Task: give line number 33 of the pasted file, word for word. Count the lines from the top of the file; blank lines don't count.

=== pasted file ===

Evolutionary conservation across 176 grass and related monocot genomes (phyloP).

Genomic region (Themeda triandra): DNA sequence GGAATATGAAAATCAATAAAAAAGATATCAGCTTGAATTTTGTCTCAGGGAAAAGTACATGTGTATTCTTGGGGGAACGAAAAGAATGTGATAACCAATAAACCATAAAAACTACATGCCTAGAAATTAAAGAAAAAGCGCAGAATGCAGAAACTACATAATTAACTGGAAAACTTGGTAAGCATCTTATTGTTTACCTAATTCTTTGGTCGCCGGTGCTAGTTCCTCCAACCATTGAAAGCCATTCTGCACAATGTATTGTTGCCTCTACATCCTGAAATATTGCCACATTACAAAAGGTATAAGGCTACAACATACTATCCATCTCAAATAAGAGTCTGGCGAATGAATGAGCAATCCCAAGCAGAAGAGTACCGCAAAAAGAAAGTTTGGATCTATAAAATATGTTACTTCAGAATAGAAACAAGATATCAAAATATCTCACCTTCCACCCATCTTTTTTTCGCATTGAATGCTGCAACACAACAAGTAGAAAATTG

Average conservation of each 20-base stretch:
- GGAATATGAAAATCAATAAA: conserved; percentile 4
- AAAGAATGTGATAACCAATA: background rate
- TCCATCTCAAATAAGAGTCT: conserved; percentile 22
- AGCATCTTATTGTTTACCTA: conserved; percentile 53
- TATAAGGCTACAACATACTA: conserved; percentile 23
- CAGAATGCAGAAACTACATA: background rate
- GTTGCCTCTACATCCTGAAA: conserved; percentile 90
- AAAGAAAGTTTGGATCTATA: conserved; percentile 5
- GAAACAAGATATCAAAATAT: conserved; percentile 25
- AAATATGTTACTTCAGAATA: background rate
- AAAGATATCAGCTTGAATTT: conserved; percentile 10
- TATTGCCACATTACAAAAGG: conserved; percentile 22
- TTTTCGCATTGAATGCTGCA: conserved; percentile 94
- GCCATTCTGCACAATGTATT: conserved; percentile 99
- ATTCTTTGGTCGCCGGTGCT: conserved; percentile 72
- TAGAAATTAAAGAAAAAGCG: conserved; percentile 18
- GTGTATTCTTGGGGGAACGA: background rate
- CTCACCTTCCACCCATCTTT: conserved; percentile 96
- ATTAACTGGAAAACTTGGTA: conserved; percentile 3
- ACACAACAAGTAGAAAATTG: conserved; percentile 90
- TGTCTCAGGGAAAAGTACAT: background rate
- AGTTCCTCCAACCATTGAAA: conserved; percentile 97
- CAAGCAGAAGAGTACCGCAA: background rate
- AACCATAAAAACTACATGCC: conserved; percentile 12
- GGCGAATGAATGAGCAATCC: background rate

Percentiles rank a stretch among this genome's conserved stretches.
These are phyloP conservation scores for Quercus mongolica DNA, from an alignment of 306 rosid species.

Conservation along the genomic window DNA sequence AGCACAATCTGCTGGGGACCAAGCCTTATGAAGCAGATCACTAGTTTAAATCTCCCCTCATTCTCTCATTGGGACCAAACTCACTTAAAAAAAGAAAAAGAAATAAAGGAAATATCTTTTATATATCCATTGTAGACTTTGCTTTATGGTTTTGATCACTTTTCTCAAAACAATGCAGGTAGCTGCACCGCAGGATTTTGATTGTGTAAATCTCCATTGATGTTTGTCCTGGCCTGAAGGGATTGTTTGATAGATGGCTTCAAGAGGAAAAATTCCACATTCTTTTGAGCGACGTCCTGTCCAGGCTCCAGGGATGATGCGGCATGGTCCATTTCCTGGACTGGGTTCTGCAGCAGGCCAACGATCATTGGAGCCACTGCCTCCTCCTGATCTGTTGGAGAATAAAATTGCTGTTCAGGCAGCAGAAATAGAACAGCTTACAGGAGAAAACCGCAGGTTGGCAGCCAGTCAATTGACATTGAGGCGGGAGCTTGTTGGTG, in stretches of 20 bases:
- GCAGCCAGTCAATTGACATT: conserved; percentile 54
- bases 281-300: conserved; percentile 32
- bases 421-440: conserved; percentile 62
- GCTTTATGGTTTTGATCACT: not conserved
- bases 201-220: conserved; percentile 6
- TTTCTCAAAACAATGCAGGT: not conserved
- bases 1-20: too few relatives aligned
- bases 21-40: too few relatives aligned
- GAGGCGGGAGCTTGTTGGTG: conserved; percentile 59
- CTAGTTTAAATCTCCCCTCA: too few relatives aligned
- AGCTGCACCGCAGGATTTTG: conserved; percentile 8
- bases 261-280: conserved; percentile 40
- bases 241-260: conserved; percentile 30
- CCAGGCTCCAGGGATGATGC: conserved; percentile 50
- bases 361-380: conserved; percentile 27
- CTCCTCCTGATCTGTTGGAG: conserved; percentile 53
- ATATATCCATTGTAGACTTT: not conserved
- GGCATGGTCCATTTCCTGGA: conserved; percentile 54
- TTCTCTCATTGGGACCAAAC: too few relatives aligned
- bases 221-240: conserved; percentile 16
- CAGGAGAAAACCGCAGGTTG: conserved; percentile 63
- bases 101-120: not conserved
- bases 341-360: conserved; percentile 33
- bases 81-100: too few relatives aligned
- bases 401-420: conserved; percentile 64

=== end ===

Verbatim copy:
- bases 281-300: conserved; percentile 32